TV manufacturers realised that they can make more money selling adverts than they can selling TVs. The more TVs they sell, the more they can charge for advertising. This is not just me and my tin foil hat. Vizio went public a year or so ago and, as a result, had to publish their financials. They made over twice as much money selling ads as they made from TV sales.

This isn’t the post to go into why I think it is important to protect your data. If you’re reading my blog, you probably already have some idea. However, it seems that just as most of our phones, smart speakers and watches spy on us, our TVs are trying to do the same. Maybe you don’t care if big companies know what you’re watching. That is your decision, but it is a decision you should make – not one that you should be compelled into.

It seems clear to me that planned obsolescence isn’t the only factor at play here. Sure, they want to sell you a TV every few years, but they also want to harvest as much data as possible in order to sell ads. I don’t want this.

The question then becomes, what can we do about it? Unfortunately, I haven’t found a good answer to this but here are some thoughts.

The first, and perhaps most obvious answer, is to buy a smart TV and just not connect it to the network. With this you get the advantage of (comparably) cheap units, and don’t have the risk of data harvesting. A slight variation on this might be isolating the TV or blocking access via a firewall rule. This doesn’t, however, mitigate the issue of security updates. Additionally, I’m told that many TVs will either not work at all, or continuously prompt you to connect them to the internet. I recently tried to use a Fire TV stick on a network without internet connectivity, in order to watch content stored on a local server with Jellyfin. The process was a long way from ideal. The home screen (where you would normally select the app such as Jellyfin) was replaced entirely with a network error and a prompt to go to network settings. Even apps that don’t require an internet connection were unavailable.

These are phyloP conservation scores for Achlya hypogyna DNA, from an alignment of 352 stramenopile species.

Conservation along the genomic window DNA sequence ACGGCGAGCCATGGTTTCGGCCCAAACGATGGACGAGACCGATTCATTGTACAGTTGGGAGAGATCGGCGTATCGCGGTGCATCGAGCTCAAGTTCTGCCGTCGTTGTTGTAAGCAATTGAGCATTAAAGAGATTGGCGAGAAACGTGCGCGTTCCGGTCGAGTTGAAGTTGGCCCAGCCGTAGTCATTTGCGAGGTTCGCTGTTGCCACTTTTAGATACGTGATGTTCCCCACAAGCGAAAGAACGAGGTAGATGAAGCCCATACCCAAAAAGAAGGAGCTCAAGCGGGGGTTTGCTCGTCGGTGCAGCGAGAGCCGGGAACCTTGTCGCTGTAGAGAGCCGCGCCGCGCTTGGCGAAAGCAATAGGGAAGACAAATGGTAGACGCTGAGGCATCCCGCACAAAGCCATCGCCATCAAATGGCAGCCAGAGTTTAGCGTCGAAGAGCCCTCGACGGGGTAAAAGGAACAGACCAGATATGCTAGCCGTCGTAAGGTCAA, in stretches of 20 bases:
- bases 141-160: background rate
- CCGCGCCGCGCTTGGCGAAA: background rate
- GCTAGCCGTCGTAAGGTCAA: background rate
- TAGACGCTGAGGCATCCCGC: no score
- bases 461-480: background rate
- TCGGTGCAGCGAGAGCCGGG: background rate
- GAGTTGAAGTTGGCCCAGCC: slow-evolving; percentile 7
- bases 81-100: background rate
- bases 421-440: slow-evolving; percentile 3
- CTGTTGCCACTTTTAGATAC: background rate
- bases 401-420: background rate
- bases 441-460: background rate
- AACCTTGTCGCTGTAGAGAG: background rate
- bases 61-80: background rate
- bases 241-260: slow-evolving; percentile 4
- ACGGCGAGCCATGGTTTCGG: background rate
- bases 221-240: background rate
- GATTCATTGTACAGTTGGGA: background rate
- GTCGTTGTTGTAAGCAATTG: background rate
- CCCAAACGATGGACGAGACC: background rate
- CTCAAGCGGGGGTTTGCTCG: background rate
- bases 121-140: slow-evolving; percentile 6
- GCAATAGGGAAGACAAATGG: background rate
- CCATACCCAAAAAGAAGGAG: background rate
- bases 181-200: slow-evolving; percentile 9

It was possible to launch Jellyfin by going Settings -> Applications -> Manage Installed Applications -> Jellyfin -> Launch Application, but that is not a process I want to make every time I turn on the TV, and certainly not a solution that would get wife-approval. I have no idea if I would have similar issues with other devices, and buying a smart TV to test that is not particularly palatable.

Another option might be using a non-tv monitor as a TV. You can buy large computer monitors or displays meant for digital signage. Computer monitors of this size are expensive. Digital signage signs are also expensive, but do tend to come with the advantage that they are designed to be on all the time. Although I couldn’t find much in the way of data, I suspect this would mean they would last longer. However, again, they are a lot more expensive than a consumer-grade smart TV.

My plan is to do some more research and try and find a smart tv that can be used without constant nags when not connected to the internet. If any of you know of such a device, or have any other ideas, let me know in the comments below.